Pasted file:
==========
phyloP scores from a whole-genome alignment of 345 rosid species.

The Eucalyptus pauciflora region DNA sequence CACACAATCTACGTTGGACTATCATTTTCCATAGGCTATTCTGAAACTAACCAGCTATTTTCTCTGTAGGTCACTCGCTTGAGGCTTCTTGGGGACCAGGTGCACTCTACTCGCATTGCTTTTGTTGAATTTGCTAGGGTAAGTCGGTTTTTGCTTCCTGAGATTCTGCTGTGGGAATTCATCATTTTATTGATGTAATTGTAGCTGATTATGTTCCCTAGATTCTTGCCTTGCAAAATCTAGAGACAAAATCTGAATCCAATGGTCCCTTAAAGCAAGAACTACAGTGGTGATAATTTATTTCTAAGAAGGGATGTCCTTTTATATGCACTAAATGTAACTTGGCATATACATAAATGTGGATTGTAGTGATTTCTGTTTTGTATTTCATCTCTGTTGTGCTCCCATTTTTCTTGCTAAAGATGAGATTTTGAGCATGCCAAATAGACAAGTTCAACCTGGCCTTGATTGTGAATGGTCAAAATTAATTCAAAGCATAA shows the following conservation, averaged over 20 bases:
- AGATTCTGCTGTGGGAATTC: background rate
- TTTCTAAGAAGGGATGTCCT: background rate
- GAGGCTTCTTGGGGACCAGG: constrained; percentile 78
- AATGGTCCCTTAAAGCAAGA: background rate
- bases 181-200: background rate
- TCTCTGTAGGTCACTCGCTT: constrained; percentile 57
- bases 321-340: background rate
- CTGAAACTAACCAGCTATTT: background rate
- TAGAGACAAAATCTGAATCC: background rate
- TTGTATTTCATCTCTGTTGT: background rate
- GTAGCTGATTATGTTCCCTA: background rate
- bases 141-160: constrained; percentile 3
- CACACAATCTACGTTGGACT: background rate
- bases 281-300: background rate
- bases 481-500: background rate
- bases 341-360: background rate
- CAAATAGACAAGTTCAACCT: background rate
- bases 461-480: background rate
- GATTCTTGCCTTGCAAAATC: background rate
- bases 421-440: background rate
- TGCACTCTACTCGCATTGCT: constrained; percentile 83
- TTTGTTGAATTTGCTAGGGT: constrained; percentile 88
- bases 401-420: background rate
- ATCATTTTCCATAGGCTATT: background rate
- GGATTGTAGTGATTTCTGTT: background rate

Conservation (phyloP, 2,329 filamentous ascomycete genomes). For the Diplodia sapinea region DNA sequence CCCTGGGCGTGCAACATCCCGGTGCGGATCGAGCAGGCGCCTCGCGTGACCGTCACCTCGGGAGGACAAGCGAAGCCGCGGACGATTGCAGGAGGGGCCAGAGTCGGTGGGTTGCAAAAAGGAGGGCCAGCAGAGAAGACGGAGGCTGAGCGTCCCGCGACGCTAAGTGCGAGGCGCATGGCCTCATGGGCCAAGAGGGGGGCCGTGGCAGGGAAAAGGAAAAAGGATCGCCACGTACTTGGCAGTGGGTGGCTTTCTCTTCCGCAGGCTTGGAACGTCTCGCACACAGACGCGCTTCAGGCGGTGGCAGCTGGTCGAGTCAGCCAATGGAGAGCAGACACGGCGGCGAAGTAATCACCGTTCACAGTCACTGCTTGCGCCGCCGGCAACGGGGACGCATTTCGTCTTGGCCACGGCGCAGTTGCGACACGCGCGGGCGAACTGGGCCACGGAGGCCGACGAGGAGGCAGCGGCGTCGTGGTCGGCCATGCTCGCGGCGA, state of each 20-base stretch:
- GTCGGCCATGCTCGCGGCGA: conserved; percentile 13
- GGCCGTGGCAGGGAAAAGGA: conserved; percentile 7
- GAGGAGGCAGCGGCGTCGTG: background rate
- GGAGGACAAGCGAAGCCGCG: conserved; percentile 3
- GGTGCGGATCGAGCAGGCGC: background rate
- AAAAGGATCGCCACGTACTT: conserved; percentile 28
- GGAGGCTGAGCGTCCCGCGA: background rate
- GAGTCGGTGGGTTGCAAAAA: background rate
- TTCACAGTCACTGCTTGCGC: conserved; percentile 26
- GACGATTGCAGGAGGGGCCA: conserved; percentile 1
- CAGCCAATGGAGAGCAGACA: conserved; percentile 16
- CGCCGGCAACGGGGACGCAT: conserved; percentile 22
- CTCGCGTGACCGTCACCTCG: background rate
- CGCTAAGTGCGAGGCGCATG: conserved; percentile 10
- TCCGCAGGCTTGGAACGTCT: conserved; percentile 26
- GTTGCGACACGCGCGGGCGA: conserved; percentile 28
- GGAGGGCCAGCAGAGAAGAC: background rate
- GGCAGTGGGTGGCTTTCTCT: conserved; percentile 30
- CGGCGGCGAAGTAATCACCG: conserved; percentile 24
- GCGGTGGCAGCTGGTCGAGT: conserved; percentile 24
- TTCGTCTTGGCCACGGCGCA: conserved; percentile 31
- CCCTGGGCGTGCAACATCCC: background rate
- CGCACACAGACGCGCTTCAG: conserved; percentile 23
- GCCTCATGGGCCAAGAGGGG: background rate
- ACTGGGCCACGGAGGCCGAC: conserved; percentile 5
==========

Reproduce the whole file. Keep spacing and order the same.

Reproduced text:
phyloP scores from a whole-genome alignment of 345 rosid species.

The Eucalyptus pauciflora region DNA sequence CACACAATCTACGTTGGACTATCATTTTCCATAGGCTATTCTGAAACTAACCAGCTATTTTCTCTGTAGGTCACTCGCTTGAGGCTTCTTGGGGACCAGGTGCACTCTACTCGCATTGCTTTTGTTGAATTTGCTAGGGTAAGTCGGTTTTTGCTTCCTGAGATTCTGCTGTGGGAATTCATCATTTTATTGATGTAATTGTAGCTGATTATGTTCCCTAGATTCTTGCCTTGCAAAATCTAGAGACAAAATCTGAATCCAATGGTCCCTTAAAGCAAGAACTACAGTGGTGATAATTTATTTCTAAGAAGGGATGTCCTTTTATATGCACTAAATGTAACTTGGCATATACATAAATGTGGATTGTAGTGATTTCTGTTTTGTATTTCATCTCTGTTGTGCTCCCATTTTTCTTGCTAAAGATGAGATTTTGAGCATGCCAAATAGACAAGTTCAACCTGGCCTTGATTGTGAATGGTCAAAATTAATTCAAAGCATAA shows the following conservation, averaged over 20 bases:
- AGATTCTGCTGTGGGAATTC: background rate
- TTTCTAAGAAGGGATGTCCT: background rate
- GAGGCTTCTTGGGGACCAGG: constrained; percentile 78
- AATGGTCCCTTAAAGCAAGA: background rate
- bases 181-200: background rate
- TCTCTGTAGGTCACTCGCTT: constrained; percentile 57
- bases 321-340: background rate
- CTGAAACTAACCAGCTATTT: background rate
- TAGAGACAAAATCTGAATCC: background rate
- TTGTATTTCATCTCTGTTGT: background rate
- GTAGCTGATTATGTTCCCTA: background rate
- bases 141-160: constrained; percentile 3
- CACACAATCTACGTTGGACT: background rate
- bases 281-300: background rate
- bases 481-500: background rate
- bases 341-360: background rate
- CAAATAGACAAGTTCAACCT: background rate
- bases 461-480: background rate
- GATTCTTGCCTTGCAAAATC: background rate
- bases 421-440: background rate
- TGCACTCTACTCGCATTGCT: constrained; percentile 83
- TTTGTTGAATTTGCTAGGGT: constrained; percentile 88
- bases 401-420: background rate
- ATCATTTTCCATAGGCTATT: background rate
- GGATTGTAGTGATTTCTGTT: background rate

Conservation (phyloP, 2,329 filamentous ascomycete genomes). For the Diplodia sapinea region DNA sequence CCCTGGGCGTGCAACATCCCGGTGCGGATCGAGCAGGCGCCTCGCGTGACCGTCACCTCGGGAGGACAAGCGAAGCCGCGGACGATTGCAGGAGGGGCCAGAGTCGGTGGGTTGCAAAAAGGAGGGCCAGCAGAGAAGACGGAGGCTGAGCGTCCCGCGACGCTAAGTGCGAGGCGCATGGCCTCATGGGCCAAGAGGGGGGCCGTGGCAGGGAAAAGGAAAAAGGATCGCCACGTACTTGGCAGTGGGTGGCTTTCTCTTCCGCAGGCTTGGAACGTCTCGCACACAGACGCGCTTCAGGCGGTGGCAGCTGGTCGAGTCAGCCAATGGAGAGCAGACACGGCGGCGAAGTAATCACCGTTCACAGTCACTGCTTGCGCCGCCGGCAACGGGGACGCATTTCGTCTTGGCCACGGCGCAGTTGCGACACGCGCGGGCGAACTGGGCCACGGAGGCCGACGAGGAGGCAGCGGCGTCGTGGTCGGCCATGCTCGCGGCGA, state of each 20-base stretch:
- GTCGGCCATGCTCGCGGCGA: conserved; percentile 13
- GGCCGTGGCAGGGAAAAGGA: conserved; percentile 7
- GAGGAGGCAGCGGCGTCGTG: background rate
- GGAGGACAAGCGAAGCCGCG: conserved; percentile 3
- GGTGCGGATCGAGCAGGCGC: background rate
- AAAAGGATCGCCACGTACTT: conserved; percentile 28
- GGAGGCTGAGCGTCCCGCGA: background rate
- GAGTCGGTGGGTTGCAAAAA: background rate
- TTCACAGTCACTGCTTGCGC: conserved; percentile 26
- GACGATTGCAGGAGGGGCCA: conserved; percentile 1
- CAGCCAATGGAGAGCAGACA: conserved; percentile 16
- CGCCGGCAACGGGGACGCAT: conserved; percentile 22
- CTCGCGTGACCGTCACCTCG: background rate
- CGCTAAGTGCGAGGCGCATG: conserved; percentile 10
- TCCGCAGGCTTGGAACGTCT: conserved; percentile 26
- GTTGCGACACGCGCGGGCGA: conserved; percentile 28
- GGAGGGCCAGCAGAGAAGAC: background rate
- GGCAGTGGGTGGCTTTCTCT: conserved; percentile 30
- CGGCGGCGAAGTAATCACCG: conserved; percentile 24
- GCGGTGGCAGCTGGTCGAGT: conserved; percentile 24
- TTCGTCTTGGCCACGGCGCA: conserved; percentile 31
- CCCTGGGCGTGCAACATCCC: background rate
- CGCACACAGACGCGCTTCAG: conserved; percentile 23
- GCCTCATGGGCCAAGAGGGG: background rate
- ACTGGGCCACGGAGGCCGAC: conserved; percentile 5